I may be mistaken, but I think I knew at one point a word for the rhetorical figure where you facetiously disagree with a completely inconsequential aspect of an argument in order to signal that you do agree with its main point.
“They forgot the part where during her concert X throws up a little in her mouth when she notices Y in the audience.” “Unlikely. Stages are usually so brightly lit that you can hardly see the audience.”
I hope I’m not just imagining it, in which case we’d have to make one up.
Reminds me of Carl Sagan, and yet it’s by Gene Wolfe:
The brown book that I no longer carry with me, a book that has no doubt been destroyed with a thousand millions of others in what was the library of Master Ultan, had spun a tale of a great sanctuary, a place veiled by a diamond-sprinkled curtain lest men see the face of the Increate and die. After ages of Urth, a bold man forced his way into that temple, slew all its guardians, and tore down the curtain for the sake of the many diamonds sewn into it. The small chamber he found beyond the curtain was empty, or so the tale says; but when he walked out and into the night, he looked at the sky and was consumed by flames. How terrible it is that we know our stories only when we have lived them!
I’m in a bit of a pickle here. Words are stacking up, and I can’t list them (or look them up without complications).
There is for example denward, who wants to join the Gene Wolfe list and fisticuff eager to to make it onto the 5-0 list. They are all fidgety with anticipation. I don’t want to stand in the way of their happiness.
I just noticed that I can not only not access the word pages, but when I try to add a word to one of my lists (/lists/add_word, where “add word” surely is an allusion to Gene Wolfe’s catachrest) it returns a 500 error as well.
Sehnsucht, in German, is a longing and yearning mostly for someone or somewhere, but possibly also for somewhen. Nostalgia, then, is a specific kind of Sehnsucht, I think. Here are a few bilingual examples.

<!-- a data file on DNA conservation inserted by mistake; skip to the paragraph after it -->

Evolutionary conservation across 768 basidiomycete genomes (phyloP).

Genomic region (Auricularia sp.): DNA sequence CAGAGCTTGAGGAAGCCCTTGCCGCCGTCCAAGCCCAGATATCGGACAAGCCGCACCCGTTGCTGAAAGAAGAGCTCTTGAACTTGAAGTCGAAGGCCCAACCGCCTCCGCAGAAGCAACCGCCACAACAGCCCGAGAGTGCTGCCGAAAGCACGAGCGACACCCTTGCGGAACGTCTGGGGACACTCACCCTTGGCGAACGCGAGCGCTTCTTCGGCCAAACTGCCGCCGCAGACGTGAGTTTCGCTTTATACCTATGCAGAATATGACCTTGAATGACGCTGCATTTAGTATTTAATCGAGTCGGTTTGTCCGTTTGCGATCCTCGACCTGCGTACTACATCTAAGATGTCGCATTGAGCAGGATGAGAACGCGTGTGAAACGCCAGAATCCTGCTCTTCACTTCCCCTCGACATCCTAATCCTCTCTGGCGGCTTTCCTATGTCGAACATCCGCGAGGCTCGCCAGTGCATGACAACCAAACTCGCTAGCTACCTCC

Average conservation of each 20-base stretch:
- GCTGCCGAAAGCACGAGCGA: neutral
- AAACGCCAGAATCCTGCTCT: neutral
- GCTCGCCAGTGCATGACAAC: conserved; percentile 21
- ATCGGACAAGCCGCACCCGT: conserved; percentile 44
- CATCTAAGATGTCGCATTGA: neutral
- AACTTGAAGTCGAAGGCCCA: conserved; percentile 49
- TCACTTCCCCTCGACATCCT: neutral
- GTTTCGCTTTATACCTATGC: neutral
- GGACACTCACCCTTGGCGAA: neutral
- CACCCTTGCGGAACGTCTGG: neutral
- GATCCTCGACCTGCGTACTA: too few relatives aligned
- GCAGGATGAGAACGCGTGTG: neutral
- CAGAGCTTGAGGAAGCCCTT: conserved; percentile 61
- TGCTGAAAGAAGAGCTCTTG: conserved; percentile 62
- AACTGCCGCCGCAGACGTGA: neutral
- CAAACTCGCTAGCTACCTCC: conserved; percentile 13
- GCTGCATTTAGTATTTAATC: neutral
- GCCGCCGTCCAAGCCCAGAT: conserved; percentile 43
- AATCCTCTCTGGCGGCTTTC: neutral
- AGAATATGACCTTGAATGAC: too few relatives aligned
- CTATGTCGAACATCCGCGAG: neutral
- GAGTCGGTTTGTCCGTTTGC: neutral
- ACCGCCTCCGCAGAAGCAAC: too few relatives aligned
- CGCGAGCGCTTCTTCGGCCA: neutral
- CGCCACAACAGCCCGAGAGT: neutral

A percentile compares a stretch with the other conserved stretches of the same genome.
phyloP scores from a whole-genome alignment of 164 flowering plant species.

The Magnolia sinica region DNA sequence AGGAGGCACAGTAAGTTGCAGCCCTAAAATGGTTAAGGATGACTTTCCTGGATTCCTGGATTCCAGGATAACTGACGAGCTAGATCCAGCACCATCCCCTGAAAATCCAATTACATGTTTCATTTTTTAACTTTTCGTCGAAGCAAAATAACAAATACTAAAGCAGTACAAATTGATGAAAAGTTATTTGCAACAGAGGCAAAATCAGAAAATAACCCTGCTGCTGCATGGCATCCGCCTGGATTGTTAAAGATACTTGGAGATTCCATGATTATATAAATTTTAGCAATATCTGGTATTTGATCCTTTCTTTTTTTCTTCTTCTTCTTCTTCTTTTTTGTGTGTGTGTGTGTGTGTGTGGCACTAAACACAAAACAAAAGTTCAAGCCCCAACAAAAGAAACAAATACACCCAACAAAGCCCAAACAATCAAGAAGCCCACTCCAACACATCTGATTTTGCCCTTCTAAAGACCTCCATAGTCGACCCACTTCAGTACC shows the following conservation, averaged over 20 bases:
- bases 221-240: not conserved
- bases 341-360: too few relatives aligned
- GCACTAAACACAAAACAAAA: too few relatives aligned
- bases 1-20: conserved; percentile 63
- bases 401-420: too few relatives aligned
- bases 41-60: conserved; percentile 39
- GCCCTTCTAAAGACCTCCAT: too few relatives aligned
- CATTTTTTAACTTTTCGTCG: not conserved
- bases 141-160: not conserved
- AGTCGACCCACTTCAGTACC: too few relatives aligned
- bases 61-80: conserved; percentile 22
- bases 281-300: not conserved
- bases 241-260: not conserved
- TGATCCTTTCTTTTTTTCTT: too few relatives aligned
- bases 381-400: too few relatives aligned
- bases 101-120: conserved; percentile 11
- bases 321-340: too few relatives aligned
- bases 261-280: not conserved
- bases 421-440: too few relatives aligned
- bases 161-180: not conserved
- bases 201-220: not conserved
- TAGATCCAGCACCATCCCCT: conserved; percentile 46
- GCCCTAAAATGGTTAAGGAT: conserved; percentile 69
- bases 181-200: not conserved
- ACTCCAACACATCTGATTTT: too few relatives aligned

“The Ascians used uintathers and platybelodons as beasts of burden. Mixed with them were machines with six legs, machines apparently built to serve that purpose. So far as I could see, the drivers made no distinction between these devices and the animals; if a beast lay down and could not be made to rise again, or a machine fell and did not right itself, its load was distributed among those nearest to hand, and it was abandoned. There appeared to be no effort to slaughter the beasts for their meat or to repair or take parts from the machines.” —Gene Wolfe, The Citadel of the Autarch
“I saw thousands armed with the ransieur, so that at length I came to believe that all their infantry was equipped in that way; then, as night was falling, we overtook thousands more carrying demilunes.” —Gene Wolfe, The Citadel of the Autarch
I wanted to add anpiel to my Gene Wolfe list, but the AJAX request 500s and the definition page 404s (yes, those are verbed numbers). This problem is especially grave, because Anpiel is responsible for birds and, as we all no doubt know, the bird is the word.
I wouldn’t wish to confer judgment on such a profound and weighty issue as the fate of digital spirit, automatic, or ghost writing in the 21st century, but with what I can readily furnish all of you is the assurance that you haven’t been missing out on this list for long, as I have created it only minutes before ruzuzu posted her first comment here.